ANIELLE VON FINCKENSTEIN
WHEN PEOPLE ENTER into long-term relationships, they often embrace a 'what's-mine-is-yours' approach to sharing their lives with each other.
While this type of 'collaborative' lifestyle does have its advantages – not least the convenience and cost-effectiveness of a shared or linked bank account or the ability to purchase a bigger property by pooling your income as co-applicants for a bond, it is important to realise that a shared approach to financial management is not without its risks.
Surviving partners may face financial challenges and difficult choices on the death of their life partners.
This highlights the potential risks couples need to consider when they make the decision to share everything, including their financial resources.
While sharing all your money matters transparently may have some romantic appeal and could offer financial benefits, it is vital that couples enter into this type of financial relationship with their eyes open to the potential risks it presents.
The most important, and potentially devastating, is what will happen to your bank account or home loan if one partner passes away.
The risks associated with partners sharing a bank account is a case in point.
If the primary account holder of such an account passes away, the bank is required by law to freeze the account until the estate of the deceased person has been fully processed.
This requirement can be challenging for a surviving spouse or partner, even if they held separate bank accounts, but it is especially difficult in a joint arrangement, because the surviving partner would be unable to access the account, or the money in it, for the duration of the time it takes to wind up the estate.
Especially in Namibia, the surviving partner, if not married, may not be able to claim maintenance from the estate due to the informality of the arrangement as the law does not cater for this yet.
Proving that the funds in the account belonged to the surviving partner may become another stumbling block due to this as well.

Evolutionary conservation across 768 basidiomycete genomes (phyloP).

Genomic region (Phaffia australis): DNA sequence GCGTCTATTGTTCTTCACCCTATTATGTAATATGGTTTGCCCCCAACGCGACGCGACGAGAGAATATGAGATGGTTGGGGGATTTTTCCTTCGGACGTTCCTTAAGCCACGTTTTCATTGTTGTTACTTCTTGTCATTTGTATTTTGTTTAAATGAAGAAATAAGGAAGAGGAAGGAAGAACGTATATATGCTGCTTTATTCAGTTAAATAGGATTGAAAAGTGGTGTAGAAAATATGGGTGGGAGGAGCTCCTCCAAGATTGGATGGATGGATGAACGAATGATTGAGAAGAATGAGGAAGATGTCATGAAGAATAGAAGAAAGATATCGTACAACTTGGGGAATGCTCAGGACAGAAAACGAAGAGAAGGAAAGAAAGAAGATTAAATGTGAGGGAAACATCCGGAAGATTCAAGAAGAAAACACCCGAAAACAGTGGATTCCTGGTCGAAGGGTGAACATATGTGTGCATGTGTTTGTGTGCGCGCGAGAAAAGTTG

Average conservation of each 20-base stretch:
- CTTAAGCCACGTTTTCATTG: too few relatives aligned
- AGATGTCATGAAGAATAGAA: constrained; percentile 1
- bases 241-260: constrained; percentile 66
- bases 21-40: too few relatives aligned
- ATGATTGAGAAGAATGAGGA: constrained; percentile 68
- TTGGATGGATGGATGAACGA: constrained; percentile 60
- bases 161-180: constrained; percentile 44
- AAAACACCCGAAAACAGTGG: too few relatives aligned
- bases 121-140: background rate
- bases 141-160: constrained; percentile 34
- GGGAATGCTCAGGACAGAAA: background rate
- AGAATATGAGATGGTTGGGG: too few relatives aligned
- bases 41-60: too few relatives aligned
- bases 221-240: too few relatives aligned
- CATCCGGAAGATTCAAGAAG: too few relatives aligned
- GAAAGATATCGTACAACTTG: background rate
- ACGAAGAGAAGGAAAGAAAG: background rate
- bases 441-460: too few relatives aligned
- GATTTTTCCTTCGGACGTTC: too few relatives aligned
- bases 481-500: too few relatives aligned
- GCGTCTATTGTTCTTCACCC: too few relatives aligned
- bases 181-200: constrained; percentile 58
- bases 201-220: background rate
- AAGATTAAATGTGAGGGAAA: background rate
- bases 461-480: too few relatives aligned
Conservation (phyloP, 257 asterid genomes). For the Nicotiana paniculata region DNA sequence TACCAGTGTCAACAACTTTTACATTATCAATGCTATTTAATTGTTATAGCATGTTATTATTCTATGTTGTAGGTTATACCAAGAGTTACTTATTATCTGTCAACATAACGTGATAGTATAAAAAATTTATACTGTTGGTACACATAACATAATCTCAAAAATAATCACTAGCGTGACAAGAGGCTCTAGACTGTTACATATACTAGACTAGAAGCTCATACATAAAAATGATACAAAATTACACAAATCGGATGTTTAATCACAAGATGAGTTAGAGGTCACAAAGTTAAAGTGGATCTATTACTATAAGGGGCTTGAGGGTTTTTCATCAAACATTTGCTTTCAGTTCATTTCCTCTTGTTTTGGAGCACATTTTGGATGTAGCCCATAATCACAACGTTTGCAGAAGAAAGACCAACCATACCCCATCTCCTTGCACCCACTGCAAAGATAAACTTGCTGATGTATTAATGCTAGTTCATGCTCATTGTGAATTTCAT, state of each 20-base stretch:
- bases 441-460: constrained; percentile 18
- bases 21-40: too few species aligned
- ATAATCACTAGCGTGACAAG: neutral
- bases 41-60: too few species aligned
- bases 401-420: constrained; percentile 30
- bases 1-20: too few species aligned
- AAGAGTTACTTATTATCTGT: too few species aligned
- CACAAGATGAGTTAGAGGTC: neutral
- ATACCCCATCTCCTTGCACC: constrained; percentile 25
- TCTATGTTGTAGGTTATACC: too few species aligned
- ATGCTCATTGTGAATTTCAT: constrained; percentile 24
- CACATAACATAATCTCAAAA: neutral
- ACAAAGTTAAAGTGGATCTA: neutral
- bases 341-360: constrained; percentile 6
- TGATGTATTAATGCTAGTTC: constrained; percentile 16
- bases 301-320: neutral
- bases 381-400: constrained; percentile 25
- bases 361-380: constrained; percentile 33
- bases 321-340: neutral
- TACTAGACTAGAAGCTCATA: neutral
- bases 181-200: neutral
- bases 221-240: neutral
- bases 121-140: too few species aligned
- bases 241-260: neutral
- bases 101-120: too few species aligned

Co-applicants on home loans can face similar problems.
When one of the co-applicants on a bond passes away, it impacts the entire credit agreement with the bank, which means that, in terms of the bond arrangement, the total amount owing on the loan would need to be paid back to the bank.
In any of these scenarios, the financial pressure placed on the surviving partner can be immense if adequate preparations have not been made.
While these preparations would differ according to the unique situation of each couple, there are some rules of thumb every financial partnership should adhere to.
If you have a bond, especially a joint one, make sure both parties have adequate life insurance in place to cover the full amount of the bond.
Don't ever be tempted to cancel that life insurance later in life, before the bond is fully paid off.
The older you are when a co-applicant dies, the more difficult it will be to refinance the loan or get credit elsewhere to pay it off.
Partners who share finances should also consider opening separate bank accounts and ensure they have access to enough money to cover their essential expenses for at least a month or two if their partner passes away.
I'm certainly not suggesting couples should not share their financial lives through things like bond co-applications, I'm just stressing how important it is that couples who take this approach to their finances are aware of the risks and make the necessary arrangements to mitigate them and take the time to discuss their full financial affairs openly and honestly.
Nobody wants to think about the possibility that their partner may pass away, but if your money matters are so closely interlinked, it is essential that you consider the possible repercussions and be sure you are prepared for them.
* Anielle von Finckenstein is the head of Pointbreak Wealth and Fiduciary, a FirstRand Namibia subsidiary.